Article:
To combat its ‘throwaway consumer culture’, Sweden has announced tax breaks on repairs to clothes, bicycles, fridges and washing machines. On bikes and clothes, VAT has been reduced from 25% to 12% and on white goods consumers can claim back income tax due on the person doing the work.
The incentives are intended to reduce the environmental impact of the things Swedes buy. The country has ambitious targets to reduce greenhouse gas emissions, but has found that the impact of consumer choices is actually increasing.
‘The scheme is expected to cost the state some $54 million in lost taxes, which will be more than outweighed by income from a new tax on harmful chemicals in white goods,’ says Alexander Starritt of the World Economic Forum. ‘Moreover, Sweden’s economy is growing strongly and the government has an $800 million budget surplus.
‘I interviewed the man behind the scheme, deputy finance minister Per Bolund, a member of the Green party and a biologist by training. He spoke about nudging people towards better choices; creating jobs for skilled manual workers; and Sweden’s six-hour working day.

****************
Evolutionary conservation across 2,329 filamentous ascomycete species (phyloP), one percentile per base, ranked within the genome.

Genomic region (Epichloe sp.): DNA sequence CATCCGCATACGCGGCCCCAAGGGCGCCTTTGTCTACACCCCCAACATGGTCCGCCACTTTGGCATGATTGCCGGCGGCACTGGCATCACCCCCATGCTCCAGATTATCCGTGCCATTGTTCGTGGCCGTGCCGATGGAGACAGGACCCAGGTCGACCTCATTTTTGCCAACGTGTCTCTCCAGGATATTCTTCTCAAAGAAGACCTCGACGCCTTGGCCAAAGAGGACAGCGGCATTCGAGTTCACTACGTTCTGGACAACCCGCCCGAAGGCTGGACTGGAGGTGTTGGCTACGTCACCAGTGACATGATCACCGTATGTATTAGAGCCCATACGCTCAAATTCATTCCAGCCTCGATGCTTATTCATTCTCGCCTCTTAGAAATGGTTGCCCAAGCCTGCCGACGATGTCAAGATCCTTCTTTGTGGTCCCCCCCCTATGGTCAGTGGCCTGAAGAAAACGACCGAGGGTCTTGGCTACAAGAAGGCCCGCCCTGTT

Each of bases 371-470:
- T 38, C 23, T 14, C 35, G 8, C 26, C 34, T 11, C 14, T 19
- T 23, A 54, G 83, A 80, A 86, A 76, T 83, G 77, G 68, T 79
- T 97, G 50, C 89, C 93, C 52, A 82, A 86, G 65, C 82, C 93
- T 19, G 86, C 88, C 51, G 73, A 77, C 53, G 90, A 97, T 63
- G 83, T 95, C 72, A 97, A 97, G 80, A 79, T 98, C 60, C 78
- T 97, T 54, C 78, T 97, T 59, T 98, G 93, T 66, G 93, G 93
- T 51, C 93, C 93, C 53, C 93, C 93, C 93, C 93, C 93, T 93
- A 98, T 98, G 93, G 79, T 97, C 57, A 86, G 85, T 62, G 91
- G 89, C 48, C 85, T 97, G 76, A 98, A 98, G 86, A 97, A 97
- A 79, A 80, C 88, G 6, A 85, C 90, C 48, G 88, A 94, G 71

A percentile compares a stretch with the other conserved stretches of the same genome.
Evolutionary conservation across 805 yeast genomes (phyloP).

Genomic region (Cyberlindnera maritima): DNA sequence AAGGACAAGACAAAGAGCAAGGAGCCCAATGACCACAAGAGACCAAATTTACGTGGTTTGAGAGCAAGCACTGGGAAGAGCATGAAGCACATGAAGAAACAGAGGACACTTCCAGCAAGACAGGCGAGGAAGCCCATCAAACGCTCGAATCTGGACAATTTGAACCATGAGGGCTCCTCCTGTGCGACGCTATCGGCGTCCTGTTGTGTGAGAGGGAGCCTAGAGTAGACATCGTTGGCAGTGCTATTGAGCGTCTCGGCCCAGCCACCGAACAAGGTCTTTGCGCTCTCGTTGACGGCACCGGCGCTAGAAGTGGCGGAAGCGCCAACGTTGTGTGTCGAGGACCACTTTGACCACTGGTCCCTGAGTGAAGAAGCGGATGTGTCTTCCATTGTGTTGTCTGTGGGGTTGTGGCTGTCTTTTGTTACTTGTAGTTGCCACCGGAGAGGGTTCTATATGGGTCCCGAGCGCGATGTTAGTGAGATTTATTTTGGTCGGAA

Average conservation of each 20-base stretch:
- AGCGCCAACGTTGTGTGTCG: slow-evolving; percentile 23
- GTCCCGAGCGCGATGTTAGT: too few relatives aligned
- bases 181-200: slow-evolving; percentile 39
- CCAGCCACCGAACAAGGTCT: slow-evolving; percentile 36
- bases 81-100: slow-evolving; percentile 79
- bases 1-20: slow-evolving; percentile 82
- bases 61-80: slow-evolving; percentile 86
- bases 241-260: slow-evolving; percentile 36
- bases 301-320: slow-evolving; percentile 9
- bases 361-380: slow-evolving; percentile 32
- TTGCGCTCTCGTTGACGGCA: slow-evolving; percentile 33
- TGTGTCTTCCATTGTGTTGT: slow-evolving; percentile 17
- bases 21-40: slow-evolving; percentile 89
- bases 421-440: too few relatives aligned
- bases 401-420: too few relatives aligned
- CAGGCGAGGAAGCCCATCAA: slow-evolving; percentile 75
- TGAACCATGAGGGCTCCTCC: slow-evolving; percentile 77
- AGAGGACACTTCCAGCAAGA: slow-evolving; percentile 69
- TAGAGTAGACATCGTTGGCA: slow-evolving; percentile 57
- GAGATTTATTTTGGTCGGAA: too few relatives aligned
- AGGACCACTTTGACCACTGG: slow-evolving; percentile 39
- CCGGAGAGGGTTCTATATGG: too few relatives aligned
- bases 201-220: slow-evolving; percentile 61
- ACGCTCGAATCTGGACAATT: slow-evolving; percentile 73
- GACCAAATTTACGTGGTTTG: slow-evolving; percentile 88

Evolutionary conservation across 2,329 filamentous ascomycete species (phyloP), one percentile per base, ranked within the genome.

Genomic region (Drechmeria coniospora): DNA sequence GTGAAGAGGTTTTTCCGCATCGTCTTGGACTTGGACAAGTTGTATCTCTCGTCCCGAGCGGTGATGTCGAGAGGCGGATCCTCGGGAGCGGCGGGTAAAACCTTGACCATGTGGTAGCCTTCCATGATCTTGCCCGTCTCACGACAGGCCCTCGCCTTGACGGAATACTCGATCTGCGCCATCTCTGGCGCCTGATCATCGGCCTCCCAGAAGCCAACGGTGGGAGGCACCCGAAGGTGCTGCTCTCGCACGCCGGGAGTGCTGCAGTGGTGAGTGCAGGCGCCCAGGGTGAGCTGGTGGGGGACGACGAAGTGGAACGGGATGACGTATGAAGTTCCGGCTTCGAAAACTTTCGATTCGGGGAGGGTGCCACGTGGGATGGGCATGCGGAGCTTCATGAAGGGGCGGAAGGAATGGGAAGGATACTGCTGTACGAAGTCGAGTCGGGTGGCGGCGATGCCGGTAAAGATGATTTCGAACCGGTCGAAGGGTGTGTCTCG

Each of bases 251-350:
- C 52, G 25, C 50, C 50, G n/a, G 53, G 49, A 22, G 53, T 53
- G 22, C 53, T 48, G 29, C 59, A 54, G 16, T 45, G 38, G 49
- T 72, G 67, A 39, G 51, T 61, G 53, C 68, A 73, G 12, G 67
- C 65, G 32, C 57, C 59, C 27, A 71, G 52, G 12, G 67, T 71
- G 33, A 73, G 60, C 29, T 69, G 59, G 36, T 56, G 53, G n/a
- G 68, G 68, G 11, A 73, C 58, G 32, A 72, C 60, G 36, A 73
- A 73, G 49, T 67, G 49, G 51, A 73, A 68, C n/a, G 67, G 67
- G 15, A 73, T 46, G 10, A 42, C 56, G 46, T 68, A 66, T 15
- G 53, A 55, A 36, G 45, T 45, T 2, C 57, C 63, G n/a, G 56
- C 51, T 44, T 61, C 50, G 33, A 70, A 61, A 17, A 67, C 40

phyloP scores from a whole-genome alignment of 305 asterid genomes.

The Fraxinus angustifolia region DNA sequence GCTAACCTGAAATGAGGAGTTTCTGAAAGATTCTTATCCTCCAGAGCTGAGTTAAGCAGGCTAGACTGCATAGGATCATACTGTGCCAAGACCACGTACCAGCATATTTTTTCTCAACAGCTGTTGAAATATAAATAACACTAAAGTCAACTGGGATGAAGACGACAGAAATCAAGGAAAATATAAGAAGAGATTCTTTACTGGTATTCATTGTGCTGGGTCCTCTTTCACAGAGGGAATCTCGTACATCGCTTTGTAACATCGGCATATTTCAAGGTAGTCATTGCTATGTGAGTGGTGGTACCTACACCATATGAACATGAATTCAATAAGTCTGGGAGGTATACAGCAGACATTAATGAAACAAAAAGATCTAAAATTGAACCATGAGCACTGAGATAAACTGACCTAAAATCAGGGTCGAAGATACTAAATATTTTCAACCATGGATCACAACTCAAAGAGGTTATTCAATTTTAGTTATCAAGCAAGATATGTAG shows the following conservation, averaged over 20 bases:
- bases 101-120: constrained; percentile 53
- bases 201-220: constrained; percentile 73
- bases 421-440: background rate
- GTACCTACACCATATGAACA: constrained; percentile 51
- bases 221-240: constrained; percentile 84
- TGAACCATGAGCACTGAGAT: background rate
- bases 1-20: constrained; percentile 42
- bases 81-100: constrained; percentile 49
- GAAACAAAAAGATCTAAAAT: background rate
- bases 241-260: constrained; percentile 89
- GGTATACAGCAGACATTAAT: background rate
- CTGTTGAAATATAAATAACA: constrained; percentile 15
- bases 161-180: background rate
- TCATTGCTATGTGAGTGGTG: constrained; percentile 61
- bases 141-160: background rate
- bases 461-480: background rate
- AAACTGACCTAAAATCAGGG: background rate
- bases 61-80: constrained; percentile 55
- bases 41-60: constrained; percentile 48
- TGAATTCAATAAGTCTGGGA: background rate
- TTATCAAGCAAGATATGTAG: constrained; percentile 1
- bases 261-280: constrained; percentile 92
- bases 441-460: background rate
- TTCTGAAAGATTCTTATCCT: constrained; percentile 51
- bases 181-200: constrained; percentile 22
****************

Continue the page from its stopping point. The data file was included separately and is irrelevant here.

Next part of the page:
Will these tax breaks be big enough to change people’s habits?
I think many of us have had a bike standing around broken and we don’t fix it and then start using other modes of transportation. This will expand the number of companies giving these kinds of services, so it’ll be easier for consumers to have things repaired.
And sometimes you can be surprised by how a small change in fees can really change behaviour. We’ve seen that in the congestion charging here in Stockholm, how a fee of only 10 or 20 krona ($1-2) can really change the patterns.
And in white goods, the tax break is actually quite substantial since most of the cost of repair is actually labour, so it can really make a quite big difference.’